More Work to Do? Taking Stock of Latin American Labor Markets

Author/Editor:

Antonio David ; Frederic Lambert ; Frederik G Toscani

Publication Date:

March 8, 2019

Electronic Access:

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Disclaimer: IMF Working Papers describe research in progress by the author(s) and are published to elicit comments and to encourage debate. The views expressed in IMF Working Papers are those of the author(s) and do not necessarily represent the views of the IMF, its Executive Board, or IMF management.

Summary:

We analyze the performance of labor markets in Latin America since the late 1990s. Strong GDP growth during the commodity boom period led to important gains in employment and a fall in the unemployment rate as labor demand outpaced an increasing labor supply. We emphasize the role of informality in the dynamics of labor markets in Latin America. A re-examination of Okun’s law shows that informality dampens changes in unemployment accompanying output fluctuations. Moreover, we present some evidence that countries with higher redundancy costs and cumbersome dismissal regulations, exhibit “excess” informality over and above what would be expected based on their income and educational levels. Labor market reforms could thus contribute to reducing informality and increasing the responsiveness of labor markets to output growth. However, looking at selected case studies of reforms using the synthetic control method, we find mixed results in terms of labor market outcomes.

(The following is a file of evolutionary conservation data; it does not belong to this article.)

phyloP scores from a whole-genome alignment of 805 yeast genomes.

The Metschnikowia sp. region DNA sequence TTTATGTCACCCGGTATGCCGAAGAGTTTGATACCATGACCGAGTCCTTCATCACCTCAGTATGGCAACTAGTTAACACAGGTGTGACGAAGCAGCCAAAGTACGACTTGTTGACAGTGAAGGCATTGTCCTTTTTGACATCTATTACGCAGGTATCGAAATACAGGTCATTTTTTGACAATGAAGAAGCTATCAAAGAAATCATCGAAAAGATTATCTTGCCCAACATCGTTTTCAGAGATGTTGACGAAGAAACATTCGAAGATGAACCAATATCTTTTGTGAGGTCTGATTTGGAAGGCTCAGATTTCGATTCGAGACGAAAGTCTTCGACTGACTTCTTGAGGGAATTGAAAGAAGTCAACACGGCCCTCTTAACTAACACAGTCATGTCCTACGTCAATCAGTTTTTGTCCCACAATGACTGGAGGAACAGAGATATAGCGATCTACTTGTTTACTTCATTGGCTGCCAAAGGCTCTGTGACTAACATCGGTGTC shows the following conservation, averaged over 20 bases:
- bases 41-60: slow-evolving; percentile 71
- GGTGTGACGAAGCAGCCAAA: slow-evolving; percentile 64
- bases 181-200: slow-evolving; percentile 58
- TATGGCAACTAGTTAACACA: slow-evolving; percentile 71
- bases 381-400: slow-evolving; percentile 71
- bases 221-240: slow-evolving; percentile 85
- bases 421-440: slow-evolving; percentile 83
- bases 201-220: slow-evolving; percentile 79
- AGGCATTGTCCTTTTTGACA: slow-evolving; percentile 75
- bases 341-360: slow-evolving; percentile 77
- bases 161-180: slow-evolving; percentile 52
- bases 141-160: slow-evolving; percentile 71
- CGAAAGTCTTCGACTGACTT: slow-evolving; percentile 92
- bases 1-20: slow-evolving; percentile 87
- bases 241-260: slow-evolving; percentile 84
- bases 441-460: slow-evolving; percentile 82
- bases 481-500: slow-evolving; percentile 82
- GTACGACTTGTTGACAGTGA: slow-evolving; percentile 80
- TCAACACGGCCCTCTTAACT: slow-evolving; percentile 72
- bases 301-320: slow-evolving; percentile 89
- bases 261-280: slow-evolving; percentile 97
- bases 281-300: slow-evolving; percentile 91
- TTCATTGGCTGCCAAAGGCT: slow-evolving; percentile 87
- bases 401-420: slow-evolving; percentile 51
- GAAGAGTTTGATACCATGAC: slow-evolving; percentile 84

Series:

Working Paper No. 19/55

Subject:

English

Publication Date:

March 8, 2019

ISBN/ISSN:

9781498302784/1018-5941

Stock No:

WPIEA2019055

Format:

Paper

Pages:

41

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